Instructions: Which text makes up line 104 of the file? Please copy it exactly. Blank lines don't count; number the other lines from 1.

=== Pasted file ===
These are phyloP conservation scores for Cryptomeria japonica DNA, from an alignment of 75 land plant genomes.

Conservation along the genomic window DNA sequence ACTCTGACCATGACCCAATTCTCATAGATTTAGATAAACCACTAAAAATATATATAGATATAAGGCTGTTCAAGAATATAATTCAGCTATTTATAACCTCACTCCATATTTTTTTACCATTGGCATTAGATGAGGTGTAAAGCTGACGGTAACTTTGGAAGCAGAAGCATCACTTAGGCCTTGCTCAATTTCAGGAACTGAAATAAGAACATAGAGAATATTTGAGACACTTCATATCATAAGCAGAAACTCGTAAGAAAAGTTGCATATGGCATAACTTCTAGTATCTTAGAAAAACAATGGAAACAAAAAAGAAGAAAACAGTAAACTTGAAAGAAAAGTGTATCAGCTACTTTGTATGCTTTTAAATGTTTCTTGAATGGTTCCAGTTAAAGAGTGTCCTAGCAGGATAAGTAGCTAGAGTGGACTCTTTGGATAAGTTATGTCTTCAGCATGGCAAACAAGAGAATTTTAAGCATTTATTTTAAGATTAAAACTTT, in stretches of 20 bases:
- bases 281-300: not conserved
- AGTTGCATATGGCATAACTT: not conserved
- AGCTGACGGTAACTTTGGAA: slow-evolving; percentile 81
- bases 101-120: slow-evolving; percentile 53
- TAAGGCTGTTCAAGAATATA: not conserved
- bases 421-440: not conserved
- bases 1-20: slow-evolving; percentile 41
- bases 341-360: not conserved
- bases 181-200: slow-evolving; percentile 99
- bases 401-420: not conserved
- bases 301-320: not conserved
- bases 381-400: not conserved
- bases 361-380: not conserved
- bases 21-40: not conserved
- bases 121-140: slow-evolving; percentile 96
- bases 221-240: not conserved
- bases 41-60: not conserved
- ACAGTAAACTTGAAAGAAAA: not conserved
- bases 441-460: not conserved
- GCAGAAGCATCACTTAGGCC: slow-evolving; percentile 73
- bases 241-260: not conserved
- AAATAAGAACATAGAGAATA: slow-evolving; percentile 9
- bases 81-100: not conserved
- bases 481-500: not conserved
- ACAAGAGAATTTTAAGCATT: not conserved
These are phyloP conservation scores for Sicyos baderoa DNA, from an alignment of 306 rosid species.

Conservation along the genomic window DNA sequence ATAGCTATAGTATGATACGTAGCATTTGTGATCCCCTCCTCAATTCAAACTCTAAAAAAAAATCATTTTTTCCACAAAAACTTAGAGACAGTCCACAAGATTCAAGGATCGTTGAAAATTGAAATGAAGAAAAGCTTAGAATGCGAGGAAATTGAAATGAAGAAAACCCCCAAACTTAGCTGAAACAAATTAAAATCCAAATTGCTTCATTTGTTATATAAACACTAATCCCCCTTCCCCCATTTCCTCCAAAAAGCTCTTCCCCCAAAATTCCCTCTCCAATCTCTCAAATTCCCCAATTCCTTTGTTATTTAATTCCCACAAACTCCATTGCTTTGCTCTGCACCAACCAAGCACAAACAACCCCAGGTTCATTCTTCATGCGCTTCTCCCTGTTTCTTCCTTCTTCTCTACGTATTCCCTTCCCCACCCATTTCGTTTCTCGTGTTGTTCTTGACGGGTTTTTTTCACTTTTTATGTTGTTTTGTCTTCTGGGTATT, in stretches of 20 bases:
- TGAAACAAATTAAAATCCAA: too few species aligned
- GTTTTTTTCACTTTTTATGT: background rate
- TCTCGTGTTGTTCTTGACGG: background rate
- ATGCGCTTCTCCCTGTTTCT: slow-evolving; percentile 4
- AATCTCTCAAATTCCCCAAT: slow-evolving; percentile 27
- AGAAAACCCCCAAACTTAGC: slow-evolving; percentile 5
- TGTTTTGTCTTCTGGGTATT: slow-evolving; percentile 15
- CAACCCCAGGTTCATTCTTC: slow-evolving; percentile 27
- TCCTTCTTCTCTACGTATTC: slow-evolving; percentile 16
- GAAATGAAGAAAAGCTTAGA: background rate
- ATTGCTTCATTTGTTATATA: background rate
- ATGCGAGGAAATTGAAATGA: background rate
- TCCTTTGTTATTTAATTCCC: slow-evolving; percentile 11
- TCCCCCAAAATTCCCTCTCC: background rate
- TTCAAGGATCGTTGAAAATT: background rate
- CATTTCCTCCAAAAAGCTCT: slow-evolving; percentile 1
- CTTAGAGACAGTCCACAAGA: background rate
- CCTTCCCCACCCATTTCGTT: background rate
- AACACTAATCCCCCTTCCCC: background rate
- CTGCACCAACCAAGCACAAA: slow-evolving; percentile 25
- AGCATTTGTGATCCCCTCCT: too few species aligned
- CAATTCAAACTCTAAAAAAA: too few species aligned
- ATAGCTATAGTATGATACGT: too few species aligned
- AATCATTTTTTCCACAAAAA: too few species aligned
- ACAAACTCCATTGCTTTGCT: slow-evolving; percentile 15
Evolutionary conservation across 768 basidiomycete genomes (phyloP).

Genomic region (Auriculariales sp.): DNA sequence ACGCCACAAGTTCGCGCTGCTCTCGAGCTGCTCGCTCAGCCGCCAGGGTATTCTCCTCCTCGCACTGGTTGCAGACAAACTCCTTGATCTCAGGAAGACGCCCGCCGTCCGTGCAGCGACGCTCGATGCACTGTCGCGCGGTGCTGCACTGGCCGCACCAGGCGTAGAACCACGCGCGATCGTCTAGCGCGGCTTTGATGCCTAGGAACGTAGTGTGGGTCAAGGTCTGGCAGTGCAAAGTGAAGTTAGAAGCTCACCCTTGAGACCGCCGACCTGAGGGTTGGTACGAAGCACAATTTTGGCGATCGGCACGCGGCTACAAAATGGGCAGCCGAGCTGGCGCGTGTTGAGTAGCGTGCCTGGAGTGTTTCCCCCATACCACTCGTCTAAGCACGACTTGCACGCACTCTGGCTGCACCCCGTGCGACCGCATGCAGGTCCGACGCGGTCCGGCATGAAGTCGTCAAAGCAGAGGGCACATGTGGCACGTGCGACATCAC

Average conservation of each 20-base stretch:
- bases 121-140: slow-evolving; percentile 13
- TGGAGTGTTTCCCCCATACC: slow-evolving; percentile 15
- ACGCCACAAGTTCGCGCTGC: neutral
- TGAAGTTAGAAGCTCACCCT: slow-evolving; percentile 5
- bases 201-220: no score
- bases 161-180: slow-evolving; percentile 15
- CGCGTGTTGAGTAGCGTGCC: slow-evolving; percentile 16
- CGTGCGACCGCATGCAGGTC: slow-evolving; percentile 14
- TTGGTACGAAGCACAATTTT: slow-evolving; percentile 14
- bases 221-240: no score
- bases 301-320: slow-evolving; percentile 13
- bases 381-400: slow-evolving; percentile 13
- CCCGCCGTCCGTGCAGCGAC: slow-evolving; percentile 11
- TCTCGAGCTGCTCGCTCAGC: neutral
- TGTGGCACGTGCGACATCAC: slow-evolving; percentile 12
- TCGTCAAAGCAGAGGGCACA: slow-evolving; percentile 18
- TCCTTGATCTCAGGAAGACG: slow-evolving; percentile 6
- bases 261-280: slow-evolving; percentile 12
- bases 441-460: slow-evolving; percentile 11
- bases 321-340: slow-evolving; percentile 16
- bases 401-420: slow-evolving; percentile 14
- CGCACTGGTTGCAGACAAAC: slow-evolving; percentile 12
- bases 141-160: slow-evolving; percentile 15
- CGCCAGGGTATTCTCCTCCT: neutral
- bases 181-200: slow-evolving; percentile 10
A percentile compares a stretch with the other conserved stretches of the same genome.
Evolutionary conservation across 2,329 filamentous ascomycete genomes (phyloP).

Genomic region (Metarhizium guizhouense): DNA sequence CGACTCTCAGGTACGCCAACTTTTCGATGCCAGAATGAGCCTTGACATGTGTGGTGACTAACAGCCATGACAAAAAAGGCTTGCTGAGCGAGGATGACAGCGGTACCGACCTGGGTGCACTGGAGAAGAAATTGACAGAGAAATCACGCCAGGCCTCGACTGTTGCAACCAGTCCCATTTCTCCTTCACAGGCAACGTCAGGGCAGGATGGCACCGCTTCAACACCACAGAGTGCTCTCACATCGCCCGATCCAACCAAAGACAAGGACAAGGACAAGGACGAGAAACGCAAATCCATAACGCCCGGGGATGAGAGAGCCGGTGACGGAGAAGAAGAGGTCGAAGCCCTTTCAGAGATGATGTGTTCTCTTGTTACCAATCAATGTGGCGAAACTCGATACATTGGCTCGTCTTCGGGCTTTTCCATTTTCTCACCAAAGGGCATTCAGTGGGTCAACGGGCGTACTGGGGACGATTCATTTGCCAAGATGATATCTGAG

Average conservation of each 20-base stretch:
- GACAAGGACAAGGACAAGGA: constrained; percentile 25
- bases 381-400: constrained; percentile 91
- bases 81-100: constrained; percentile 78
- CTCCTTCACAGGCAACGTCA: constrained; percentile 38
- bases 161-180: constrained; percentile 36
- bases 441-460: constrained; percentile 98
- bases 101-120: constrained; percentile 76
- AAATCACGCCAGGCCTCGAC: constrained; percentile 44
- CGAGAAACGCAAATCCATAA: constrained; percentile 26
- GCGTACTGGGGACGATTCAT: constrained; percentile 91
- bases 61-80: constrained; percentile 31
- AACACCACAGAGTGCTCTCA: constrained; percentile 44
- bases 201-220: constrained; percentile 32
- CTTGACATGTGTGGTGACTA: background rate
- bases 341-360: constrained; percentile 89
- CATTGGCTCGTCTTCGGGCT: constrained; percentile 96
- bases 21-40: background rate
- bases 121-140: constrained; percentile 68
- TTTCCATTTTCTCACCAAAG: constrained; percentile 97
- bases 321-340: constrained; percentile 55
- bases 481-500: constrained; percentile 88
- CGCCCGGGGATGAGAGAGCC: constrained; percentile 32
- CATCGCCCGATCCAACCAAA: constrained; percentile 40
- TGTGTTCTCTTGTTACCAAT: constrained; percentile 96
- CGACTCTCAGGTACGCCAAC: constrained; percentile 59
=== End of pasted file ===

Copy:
- bases 121-140: constrained; percentile 68